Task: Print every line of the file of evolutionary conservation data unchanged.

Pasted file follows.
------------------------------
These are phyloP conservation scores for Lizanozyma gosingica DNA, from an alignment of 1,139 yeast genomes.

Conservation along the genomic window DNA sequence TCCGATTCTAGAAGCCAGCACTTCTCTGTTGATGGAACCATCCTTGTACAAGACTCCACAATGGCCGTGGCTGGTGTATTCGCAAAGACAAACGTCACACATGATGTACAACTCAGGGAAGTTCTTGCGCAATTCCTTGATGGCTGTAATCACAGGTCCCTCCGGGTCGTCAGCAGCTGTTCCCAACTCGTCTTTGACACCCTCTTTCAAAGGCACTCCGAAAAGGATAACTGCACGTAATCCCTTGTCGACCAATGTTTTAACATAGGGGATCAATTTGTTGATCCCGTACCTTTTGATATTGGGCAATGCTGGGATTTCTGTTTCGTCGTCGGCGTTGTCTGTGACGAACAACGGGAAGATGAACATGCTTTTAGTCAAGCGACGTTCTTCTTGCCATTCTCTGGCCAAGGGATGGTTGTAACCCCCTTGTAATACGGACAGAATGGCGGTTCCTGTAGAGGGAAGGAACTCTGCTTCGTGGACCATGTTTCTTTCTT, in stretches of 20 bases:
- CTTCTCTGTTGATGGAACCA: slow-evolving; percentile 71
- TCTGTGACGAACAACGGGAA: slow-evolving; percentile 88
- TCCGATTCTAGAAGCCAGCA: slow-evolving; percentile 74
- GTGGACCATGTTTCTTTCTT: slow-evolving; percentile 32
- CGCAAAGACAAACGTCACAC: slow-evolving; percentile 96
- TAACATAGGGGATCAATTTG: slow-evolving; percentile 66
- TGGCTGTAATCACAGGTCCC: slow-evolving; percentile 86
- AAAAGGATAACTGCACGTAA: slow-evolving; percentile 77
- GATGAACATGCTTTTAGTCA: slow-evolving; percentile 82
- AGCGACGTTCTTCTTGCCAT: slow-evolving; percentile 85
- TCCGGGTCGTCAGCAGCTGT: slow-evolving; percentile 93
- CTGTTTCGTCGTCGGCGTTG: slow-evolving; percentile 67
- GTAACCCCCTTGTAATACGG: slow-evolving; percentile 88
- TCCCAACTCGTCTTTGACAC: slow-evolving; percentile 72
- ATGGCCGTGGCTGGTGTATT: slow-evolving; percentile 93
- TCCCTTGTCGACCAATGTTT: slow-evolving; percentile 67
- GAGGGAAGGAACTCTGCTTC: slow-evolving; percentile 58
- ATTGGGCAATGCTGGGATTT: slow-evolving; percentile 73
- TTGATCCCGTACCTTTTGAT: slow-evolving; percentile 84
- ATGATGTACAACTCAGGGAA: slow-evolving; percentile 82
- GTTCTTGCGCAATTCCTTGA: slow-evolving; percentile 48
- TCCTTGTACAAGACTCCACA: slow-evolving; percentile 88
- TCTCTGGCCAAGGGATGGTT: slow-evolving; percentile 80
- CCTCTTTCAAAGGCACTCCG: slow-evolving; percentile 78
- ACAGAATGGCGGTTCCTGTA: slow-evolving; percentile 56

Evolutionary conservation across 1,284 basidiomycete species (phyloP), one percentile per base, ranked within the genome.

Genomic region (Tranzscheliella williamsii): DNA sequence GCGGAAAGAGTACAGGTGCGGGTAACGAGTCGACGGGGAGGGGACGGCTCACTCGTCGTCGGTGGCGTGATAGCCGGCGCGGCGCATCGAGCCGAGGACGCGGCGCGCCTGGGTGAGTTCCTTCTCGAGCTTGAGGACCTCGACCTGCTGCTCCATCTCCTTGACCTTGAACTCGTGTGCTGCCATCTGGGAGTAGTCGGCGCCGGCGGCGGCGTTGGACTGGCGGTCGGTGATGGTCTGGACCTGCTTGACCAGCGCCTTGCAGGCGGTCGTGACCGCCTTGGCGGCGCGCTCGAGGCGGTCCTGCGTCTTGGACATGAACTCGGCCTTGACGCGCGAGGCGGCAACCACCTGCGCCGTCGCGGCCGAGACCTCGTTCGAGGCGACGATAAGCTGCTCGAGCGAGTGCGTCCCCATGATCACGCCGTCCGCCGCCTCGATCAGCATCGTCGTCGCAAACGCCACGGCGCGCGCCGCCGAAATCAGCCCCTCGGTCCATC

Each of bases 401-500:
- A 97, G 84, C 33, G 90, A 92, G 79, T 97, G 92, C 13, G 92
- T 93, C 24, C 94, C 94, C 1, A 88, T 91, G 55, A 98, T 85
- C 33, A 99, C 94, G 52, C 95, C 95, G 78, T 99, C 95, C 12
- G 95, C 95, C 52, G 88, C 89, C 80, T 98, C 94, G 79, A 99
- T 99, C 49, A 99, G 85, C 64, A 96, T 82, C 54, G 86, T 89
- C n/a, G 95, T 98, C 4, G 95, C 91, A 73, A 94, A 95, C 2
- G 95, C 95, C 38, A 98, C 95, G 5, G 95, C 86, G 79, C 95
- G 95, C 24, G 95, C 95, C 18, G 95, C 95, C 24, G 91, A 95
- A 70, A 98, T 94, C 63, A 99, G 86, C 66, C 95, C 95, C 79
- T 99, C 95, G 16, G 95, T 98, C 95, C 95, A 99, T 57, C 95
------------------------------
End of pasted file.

These are phyloP conservation scores for Lizanozyma gosingica DNA, from an alignment of 1,139 yeast genomes.

Conservation along the genomic window DNA sequence TCCGATTCTAGAAGCCAGCACTTCTCTGTTGATGGAACCATCCTTGTACAAGACTCCACAATGGCCGTGGCTGGTGTATTCGCAAAGACAAACGTCACACATGATGTACAACTCAGGGAAGTTCTTGCGCAATTCCTTGATGGCTGTAATCACAGGTCCCTCCGGGTCGTCAGCAGCTGTTCCCAACTCGTCTTTGACACCCTCTTTCAAAGGCACTCCGAAAAGGATAACTGCACGTAATCCCTTGTCGACCAATGTTTTAACATAGGGGATCAATTTGTTGATCCCGTACCTTTTGATATTGGGCAATGCTGGGATTTCTGTTTCGTCGTCGGCGTTGTCTGTGACGAACAACGGGAAGATGAACATGCTTTTAGTCAAGCGACGTTCTTCTTGCCATTCTCTGGCCAAGGGATGGTTGTAACCCCCTTGTAATACGGACAGAATGGCGGTTCCTGTAGAGGGAAGGAACTCTGCTTCGTGGACCATGTTTCTTTCTT, in stretches of 20 bases:
- CTTCTCTGTTGATGGAACCA: slow-evolving; percentile 71
- TCTGTGACGAACAACGGGAA: slow-evolving; percentile 88
- TCCGATTCTAGAAGCCAGCA: slow-evolving; percentile 74
- GTGGACCATGTTTCTTTCTT: slow-evolving; percentile 32
- CGCAAAGACAAACGTCACAC: slow-evolving; percentile 96
- TAACATAGGGGATCAATTTG: slow-evolving; percentile 66
- TGGCTGTAATCACAGGTCCC: slow-evolving; percentile 86
- AAAAGGATAACTGCACGTAA: slow-evolving; percentile 77
- GATGAACATGCTTTTAGTCA: slow-evolving; percentile 82
- AGCGACGTTCTTCTTGCCAT: slow-evolving; percentile 85
- TCCGGGTCGTCAGCAGCTGT: slow-evolving; percentile 93
- CTGTTTCGTCGTCGGCGTTG: slow-evolving; percentile 67
- GTAACCCCCTTGTAATACGG: slow-evolving; percentile 88
- TCCCAACTCGTCTTTGACAC: slow-evolving; percentile 72
- ATGGCCGTGGCTGGTGTATT: slow-evolving; percentile 93
- TCCCTTGTCGACCAATGTTT: slow-evolving; percentile 67
- GAGGGAAGGAACTCTGCTTC: slow-evolving; percentile 58
- ATTGGGCAATGCTGGGATTT: slow-evolving; percentile 73
- TTGATCCCGTACCTTTTGAT: slow-evolving; percentile 84
- ATGATGTACAACTCAGGGAA: slow-evolving; percentile 82
- GTTCTTGCGCAATTCCTTGA: slow-evolving; percentile 48
- TCCTTGTACAAGACTCCACA: slow-evolving; percentile 88
- TCTCTGGCCAAGGGATGGTT: slow-evolving; percentile 80
- CCTCTTTCAAAGGCACTCCG: slow-evolving; percentile 78
- ACAGAATGGCGGTTCCTGTA: slow-evolving; percentile 56

Evolutionary conservation across 1,284 basidiomycete species (phyloP), one percentile per base, ranked within the genome.

Genomic region (Tranzscheliella williamsii): DNA sequence GCGGAAAGAGTACAGGTGCGGGTAACGAGTCGACGGGGAGGGGACGGCTCACTCGTCGTCGGTGGCGTGATAGCCGGCGCGGCGCATCGAGCCGAGGACGCGGCGCGCCTGGGTGAGTTCCTTCTCGAGCTTGAGGACCTCGACCTGCTGCTCCATCTCCTTGACCTTGAACTCGTGTGCTGCCATCTGGGAGTAGTCGGCGCCGGCGGCGGCGTTGGACTGGCGGTCGGTGATGGTCTGGACCTGCTTGACCAGCGCCTTGCAGGCGGTCGTGACCGCCTTGGCGGCGCGCTCGAGGCGGTCCTGCGTCTTGGACATGAACTCGGCCTTGACGCGCGAGGCGGCAACCACCTGCGCCGTCGCGGCCGAGACCTCGTTCGAGGCGACGATAAGCTGCTCGAGCGAGTGCGTCCCCATGATCACGCCGTCCGCCGCCTCGATCAGCATCGTCGTCGCAAACGCCACGGCGCGCGCCGCCGAAATCAGCCCCTCGGTCCATC

Each of bases 401-500:
- A 97, G 84, C 33, G 90, A 92, G 79, T 97, G 92, C 13, G 92
- T 93, C 24, C 94, C 94, C 1, A 88, T 91, G 55, A 98, T 85
- C 33, A 99, C 94, G 52, C 95, C 95, G 78, T 99, C 95, C 12
- G 95, C 95, C 52, G 88, C 89, C 80, T 98, C 94, G 79, A 99
- T 99, C 49, A 99, G 85, C 64, A 96, T 82, C 54, G 86, T 89
- C n/a, G 95, T 98, C 4, G 95, C 91, A 73, A 94, A 95, C 2
- G 95, C 95, C 38, A 98, C 95, G 5, G 95, C 86, G 79, C 95
- G 95, C 24, G 95, C 95, C 18, G 95, C 95, C 24, G 91, A 95
- A 70, A 98, T 94, C 63, A 99, G 86, C 66, C 95, C 95, C 79
- T 99, C 95, G 16, G 95, T 98, C 95, C 95, A 99, T 57, C 95